What's the matter?
Do you realize that everything in the universe is made of only
four basic types of matter! Your computer, a can of soda, the
air you breathe, and even the stars in the sky are all made of
one of these four basic types.
All matter is composed of billions of microscopic atoms.
These atoms combine to form molecules. Molecules are also
microscopic. There are billions of molecules that form to
create a tiny drop of liquid, a balloon full of helium, or the
eraser on a pencil.
Molecules are attracted to each other. Because of this
attraction, they are held directly next to each other. When
these molecules bind together, they form one of the four
states of matter. Depending on the state they are in,
molecules barely move, doing little more than vibrating in
place, as in a solid, or they can move in a quick, erratic
manner, bouncing against the area in which they are
contained, which happens with plasma.
To examine the attraction between molecules, think about
what happens to two magnets. If next to each other, the
opposite poles pull strongly at each other, and they stay side
by side. (solid) If you move the magnets a little bit apart, the
attraction, or pull, between them is not as strong. (liquid) If
you continue to move the magnets apart there is a much
weaker attraction. (gas) And finally, if you move the magnets
even farther away, there is barely any attraction left. (plasma)
Although all matter is in one of the four states at any given
time, these states are not necessarily permanent. Water is a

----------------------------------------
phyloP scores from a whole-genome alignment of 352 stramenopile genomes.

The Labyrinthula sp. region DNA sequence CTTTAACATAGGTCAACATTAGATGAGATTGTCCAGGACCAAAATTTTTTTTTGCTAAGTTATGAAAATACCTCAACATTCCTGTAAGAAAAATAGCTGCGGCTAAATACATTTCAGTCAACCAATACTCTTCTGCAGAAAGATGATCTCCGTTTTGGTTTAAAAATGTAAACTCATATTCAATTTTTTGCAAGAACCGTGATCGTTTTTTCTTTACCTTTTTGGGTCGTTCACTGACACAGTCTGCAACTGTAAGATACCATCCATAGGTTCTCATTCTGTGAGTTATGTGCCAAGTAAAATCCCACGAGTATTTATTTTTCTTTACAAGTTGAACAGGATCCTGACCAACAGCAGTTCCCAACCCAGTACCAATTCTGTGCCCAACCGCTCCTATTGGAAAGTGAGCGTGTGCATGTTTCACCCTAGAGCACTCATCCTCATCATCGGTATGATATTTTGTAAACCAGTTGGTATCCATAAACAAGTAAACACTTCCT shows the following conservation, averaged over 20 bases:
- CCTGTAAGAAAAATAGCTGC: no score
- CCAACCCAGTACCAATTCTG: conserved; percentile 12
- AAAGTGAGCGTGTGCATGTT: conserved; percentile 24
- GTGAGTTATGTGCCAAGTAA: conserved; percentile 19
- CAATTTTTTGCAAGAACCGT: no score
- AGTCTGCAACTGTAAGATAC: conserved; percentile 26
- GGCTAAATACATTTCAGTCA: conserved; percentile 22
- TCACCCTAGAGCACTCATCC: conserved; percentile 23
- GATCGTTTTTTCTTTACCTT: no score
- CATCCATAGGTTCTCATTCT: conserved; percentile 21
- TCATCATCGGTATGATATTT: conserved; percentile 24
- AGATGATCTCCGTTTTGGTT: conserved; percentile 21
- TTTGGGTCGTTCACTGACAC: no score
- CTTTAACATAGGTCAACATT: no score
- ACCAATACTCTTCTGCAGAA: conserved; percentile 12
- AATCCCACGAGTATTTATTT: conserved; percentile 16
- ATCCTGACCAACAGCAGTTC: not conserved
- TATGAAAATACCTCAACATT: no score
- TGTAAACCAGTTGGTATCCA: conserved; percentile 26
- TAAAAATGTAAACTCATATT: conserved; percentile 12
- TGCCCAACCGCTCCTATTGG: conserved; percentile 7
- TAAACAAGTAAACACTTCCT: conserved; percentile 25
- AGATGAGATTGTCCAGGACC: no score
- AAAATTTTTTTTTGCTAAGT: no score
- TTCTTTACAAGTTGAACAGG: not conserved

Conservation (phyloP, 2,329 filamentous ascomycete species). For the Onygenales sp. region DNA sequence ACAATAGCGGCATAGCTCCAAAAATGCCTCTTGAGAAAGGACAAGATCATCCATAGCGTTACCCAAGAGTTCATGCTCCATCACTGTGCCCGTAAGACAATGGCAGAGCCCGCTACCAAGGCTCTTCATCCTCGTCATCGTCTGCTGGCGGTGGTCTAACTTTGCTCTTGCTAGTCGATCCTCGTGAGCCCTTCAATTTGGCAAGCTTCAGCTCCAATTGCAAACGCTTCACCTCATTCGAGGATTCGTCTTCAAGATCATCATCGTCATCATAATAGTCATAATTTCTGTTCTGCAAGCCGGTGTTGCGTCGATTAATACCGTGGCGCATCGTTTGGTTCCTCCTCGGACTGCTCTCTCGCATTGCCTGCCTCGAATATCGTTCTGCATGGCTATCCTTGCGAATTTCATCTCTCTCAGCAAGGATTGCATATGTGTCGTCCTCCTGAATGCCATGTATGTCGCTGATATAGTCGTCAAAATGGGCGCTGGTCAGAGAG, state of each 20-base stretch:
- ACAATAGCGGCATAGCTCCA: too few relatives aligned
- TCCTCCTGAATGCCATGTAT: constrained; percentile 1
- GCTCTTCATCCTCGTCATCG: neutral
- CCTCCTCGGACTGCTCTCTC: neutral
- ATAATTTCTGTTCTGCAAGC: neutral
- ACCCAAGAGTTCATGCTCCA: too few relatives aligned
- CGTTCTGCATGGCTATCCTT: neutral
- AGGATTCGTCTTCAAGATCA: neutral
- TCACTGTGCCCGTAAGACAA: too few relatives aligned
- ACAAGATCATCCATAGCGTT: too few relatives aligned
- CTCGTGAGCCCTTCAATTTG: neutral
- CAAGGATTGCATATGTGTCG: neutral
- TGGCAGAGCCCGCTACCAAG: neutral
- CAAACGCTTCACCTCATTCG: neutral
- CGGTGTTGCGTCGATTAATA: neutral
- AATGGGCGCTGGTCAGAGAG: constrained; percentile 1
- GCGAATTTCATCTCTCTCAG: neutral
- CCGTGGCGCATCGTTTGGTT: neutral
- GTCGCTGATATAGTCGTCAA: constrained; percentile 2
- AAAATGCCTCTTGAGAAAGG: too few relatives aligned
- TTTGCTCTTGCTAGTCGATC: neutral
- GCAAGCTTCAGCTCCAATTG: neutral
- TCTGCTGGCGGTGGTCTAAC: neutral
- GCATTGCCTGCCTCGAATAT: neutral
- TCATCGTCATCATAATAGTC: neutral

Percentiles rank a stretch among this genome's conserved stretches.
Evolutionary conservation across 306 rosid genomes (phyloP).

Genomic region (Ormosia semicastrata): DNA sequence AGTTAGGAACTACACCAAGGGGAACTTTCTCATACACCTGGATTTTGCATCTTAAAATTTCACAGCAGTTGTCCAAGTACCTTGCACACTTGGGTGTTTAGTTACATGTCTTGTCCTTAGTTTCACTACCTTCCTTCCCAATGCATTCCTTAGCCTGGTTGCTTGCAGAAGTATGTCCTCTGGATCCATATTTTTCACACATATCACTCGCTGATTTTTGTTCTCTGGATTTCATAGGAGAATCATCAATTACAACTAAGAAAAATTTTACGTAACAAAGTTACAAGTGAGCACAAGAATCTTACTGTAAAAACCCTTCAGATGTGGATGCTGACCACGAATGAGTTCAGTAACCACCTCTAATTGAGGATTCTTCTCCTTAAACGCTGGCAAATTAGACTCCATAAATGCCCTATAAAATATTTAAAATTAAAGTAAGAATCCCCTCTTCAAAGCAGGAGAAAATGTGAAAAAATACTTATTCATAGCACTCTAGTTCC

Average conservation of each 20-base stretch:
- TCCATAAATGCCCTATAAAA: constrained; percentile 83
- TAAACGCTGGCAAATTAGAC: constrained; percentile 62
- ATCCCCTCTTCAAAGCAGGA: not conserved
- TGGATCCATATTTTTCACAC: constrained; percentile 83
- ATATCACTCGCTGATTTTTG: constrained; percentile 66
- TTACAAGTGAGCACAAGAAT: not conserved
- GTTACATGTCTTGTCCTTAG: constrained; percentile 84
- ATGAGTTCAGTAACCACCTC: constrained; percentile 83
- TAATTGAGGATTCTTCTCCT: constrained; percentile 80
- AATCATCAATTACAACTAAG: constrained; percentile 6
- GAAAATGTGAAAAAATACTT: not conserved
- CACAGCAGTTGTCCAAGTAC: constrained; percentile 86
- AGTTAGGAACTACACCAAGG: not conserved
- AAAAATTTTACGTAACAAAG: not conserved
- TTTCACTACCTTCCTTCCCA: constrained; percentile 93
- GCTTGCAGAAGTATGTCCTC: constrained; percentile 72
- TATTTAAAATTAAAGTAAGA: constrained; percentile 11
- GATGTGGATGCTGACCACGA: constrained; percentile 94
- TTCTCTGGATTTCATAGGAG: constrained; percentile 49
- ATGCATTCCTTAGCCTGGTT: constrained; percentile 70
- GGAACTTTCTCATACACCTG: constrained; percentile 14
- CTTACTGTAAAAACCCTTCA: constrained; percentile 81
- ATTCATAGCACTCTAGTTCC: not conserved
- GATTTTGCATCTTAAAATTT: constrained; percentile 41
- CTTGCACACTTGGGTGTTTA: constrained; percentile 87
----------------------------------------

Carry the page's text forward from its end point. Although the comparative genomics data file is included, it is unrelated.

good example of changing states of matter. In a solid form,
water is ice. The molecules move slowly. Since they are so
close to each other, there is a strong attraction between all the
molecules, and they are kept tightly next to each other. All
molecules move, but since they are packed next to each
other so closely, molecules in a solid can do little more than
If heat is added to ice, it melts. It has changed states of matter.
It has gone from a solid to a liquid. It still contains the same
molecules, but they are now moving faster. This faster
movement sends the molecules farther away from each other,
and the attraction between them is not as strong as they were
in a solid. This allows a liquid to have a less rigid form and
flow to fit the shape of its container.
Finally, as water is heated even more and it evaporates, there
is only a weak attraction between the molecules, and they
wildly bounce off each other and float off in all directions.
This state of matter is called a gas.
Visit the following pages for more information on
the four types of matter.
changes of state
properties of matter
acids and bases
states of matter solid/liquid/gas
properties of matter
states of matter simulator
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Questions and comments: firstname.lastname@example.org last revised 6/2019